In response to “The Korean Invasion” from The Escapist Forum: Korean games don’t work in Western markets because of one very simple reason: Korean MMOGs actively encourage credit farming. Western players don’t like games in which their game experience is held hostage by folks who play for the express purpose of making money.

– Beery

In response to “The Korean Invasion” from The Escapist Forum: The thing with Korean games, I think, is that they have an unabashedly monotonous and elongated grind. The way you play when you sign in is consistent, and the novelty comes from the playstyles of the other people you’re with rather than from new circumstances. It’s more like Counter-Strike, then. Which means it’s very unsuitable for the more individualist Western audiences, who appreciate the value of a world populated by other living beings, but find it quite distasteful to depend on the competence of Random Internet Fuckheads to provide an interesting experience. (Or, at least, that’s what I think). When you make an MMO for Westerners, you need to make your world varied and interesting, so that the value of the options available to a given avatar depend less on strangers and more on the avatar’s history and location.

Being friends with people in the game completely invalidates all of that, but once you get ’em to that point, you’re left with the people who already made that decision.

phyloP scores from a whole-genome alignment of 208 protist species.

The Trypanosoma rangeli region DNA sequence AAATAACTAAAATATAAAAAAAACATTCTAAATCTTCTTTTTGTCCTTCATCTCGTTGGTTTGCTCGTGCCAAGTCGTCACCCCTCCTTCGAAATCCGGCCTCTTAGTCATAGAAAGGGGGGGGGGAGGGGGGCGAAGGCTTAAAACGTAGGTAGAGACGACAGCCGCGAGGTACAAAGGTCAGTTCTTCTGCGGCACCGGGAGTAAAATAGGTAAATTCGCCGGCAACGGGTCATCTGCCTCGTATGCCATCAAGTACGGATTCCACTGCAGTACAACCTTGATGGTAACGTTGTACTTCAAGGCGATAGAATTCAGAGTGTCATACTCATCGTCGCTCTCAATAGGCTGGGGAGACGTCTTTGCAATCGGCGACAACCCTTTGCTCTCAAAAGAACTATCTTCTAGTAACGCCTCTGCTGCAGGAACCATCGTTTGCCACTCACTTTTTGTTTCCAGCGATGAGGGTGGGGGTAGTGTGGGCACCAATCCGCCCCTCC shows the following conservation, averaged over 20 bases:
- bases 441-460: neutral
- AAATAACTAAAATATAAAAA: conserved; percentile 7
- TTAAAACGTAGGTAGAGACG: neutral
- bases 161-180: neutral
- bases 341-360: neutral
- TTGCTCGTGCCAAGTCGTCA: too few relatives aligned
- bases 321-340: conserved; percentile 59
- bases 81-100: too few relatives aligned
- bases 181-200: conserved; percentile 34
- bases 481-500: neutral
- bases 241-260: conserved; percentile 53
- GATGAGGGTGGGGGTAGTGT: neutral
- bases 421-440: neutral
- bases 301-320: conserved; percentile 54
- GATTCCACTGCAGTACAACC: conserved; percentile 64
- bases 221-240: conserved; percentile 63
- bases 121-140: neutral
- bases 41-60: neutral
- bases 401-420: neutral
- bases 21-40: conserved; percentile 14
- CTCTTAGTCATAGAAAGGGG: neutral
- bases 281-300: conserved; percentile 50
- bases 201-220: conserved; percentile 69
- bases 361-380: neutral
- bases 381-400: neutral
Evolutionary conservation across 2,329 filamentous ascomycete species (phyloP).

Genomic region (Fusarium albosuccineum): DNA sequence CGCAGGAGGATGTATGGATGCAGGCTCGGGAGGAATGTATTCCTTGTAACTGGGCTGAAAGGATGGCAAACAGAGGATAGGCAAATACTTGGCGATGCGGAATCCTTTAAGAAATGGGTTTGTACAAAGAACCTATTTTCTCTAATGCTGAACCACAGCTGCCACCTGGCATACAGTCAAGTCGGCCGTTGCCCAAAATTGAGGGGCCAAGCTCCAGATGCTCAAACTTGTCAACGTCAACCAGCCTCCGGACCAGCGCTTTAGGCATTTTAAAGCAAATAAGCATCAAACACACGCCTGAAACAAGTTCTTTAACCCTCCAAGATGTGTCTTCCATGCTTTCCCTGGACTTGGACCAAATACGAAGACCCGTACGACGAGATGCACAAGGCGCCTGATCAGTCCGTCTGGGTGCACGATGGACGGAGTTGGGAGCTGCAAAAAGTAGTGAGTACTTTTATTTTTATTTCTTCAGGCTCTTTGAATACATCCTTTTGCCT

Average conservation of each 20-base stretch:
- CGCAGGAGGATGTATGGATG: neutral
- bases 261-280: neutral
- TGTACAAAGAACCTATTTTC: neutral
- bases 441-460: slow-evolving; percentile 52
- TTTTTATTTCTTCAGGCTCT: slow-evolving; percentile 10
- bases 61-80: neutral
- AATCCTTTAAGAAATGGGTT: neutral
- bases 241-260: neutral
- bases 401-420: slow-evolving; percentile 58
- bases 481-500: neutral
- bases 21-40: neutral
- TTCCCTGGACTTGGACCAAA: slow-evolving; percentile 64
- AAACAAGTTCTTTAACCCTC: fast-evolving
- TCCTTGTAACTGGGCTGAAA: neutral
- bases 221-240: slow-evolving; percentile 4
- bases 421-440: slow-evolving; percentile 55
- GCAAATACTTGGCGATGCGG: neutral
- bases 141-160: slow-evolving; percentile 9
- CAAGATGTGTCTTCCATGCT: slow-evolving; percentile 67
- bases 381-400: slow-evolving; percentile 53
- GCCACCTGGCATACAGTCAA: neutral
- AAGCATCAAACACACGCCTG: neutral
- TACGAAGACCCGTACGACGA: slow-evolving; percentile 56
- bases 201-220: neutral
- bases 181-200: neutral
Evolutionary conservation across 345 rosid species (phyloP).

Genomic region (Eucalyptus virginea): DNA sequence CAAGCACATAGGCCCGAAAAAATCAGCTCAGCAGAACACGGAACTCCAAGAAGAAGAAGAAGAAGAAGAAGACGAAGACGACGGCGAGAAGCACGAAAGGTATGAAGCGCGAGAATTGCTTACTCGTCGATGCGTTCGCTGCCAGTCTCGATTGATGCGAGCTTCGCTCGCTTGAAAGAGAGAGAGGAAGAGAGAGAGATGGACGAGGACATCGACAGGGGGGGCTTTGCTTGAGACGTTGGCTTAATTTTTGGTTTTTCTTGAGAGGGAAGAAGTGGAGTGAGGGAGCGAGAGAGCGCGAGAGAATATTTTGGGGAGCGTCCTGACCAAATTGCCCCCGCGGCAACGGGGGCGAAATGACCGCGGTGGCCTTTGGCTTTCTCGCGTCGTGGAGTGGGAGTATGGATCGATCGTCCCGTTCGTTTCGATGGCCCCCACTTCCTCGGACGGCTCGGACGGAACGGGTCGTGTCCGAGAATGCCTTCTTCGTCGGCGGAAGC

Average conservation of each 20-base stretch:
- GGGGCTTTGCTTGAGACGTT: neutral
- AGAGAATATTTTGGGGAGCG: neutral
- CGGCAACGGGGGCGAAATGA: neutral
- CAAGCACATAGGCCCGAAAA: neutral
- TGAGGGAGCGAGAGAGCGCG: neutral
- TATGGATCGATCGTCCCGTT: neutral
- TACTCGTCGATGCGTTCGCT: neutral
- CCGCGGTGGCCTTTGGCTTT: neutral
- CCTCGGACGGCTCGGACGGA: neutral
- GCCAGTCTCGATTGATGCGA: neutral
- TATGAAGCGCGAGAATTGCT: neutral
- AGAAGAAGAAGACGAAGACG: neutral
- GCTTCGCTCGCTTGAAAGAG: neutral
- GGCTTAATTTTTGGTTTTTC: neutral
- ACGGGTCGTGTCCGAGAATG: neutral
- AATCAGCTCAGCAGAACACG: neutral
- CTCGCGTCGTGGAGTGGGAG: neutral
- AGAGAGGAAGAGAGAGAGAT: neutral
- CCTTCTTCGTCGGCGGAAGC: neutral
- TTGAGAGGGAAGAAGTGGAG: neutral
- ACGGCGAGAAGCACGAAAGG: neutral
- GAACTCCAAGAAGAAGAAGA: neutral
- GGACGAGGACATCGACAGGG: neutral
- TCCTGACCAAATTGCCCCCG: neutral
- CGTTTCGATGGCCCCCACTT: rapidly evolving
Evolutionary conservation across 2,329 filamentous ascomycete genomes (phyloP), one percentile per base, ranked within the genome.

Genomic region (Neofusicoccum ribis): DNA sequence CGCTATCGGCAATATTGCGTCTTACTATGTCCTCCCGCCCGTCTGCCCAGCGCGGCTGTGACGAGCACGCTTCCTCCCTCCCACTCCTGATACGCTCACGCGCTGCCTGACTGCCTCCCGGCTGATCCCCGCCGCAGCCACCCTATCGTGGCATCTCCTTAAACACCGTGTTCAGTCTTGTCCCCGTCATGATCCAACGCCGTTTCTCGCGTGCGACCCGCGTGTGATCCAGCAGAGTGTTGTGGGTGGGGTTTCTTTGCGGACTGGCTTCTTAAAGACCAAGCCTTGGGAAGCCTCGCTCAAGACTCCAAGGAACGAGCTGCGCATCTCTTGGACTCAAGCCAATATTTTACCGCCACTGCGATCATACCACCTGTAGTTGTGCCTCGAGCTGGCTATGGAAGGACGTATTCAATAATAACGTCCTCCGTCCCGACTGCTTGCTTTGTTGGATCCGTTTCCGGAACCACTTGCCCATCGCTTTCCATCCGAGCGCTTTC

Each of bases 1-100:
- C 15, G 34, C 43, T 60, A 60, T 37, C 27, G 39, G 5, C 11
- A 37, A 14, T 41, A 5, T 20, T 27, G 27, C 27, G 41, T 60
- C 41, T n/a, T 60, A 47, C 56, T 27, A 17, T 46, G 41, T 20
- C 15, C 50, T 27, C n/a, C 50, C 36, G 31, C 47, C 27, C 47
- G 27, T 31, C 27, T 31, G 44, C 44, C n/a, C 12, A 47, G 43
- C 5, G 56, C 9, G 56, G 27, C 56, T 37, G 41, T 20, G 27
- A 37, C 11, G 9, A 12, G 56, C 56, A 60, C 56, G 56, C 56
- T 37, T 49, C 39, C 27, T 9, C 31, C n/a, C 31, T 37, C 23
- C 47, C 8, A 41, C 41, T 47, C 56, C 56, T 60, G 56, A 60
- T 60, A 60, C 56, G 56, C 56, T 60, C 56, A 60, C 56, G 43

– Bongo Bill

In response to “WoW’s Magic Number” from The Escapist Forum: Being one who has played many an MMO, and who has played and left WoW, I am still, to this day, flabbergasted at WoW’s popularity. I have many friends who have gone from general video game consumers to WoW-only zealots (one friend has a saying: “If it’s not WoW, it’s meh”), and I frequently ask them what it is that they do once they reach the “end game.” More often then not, when they vocalize their answer, their faces reveal that their explanation doesn’t even make much sense to them.

– Scopique

In response to “WoW’s Magic Number” from The Escapist Forum: This is not growing a genre. This is just growing the market. Essentially, WoW does nothing more than rehash the same old stuff with a minimal set of well-tied and polished simple rules. This makes it accessible, but extremely superficial, much more than the already average and stagnant pool of MMOs.

Well, anyway, to my eyes, this genre is just uninteresting and blight, a pure waste of time, and you can’t even count on the studios which have the bucks to make it evolve… to even do it.

MMOs are just like cigarettes.

– Arbre

In response to “Game Magazines Have Sucked for Forever” from The Escapist Daily: Even just a few years ago, you’d still see a few of the larger revelations broken in mags, despite the growth of online sites at that point. But now that element is weakening as well. It’s affecting sites, too, in some regards. Developers and publishers of said big games are realizing they don’t even need a middleman, they can have their own event (or previously use E3 as a soapbox) and release everything directly themselves online.

StarCraft 2 was the perfect example of this. The exclusives may follow, but the big revelation skipped the middleman. It went from Blizzard directly to the gamer.

– KyanMehwulfe

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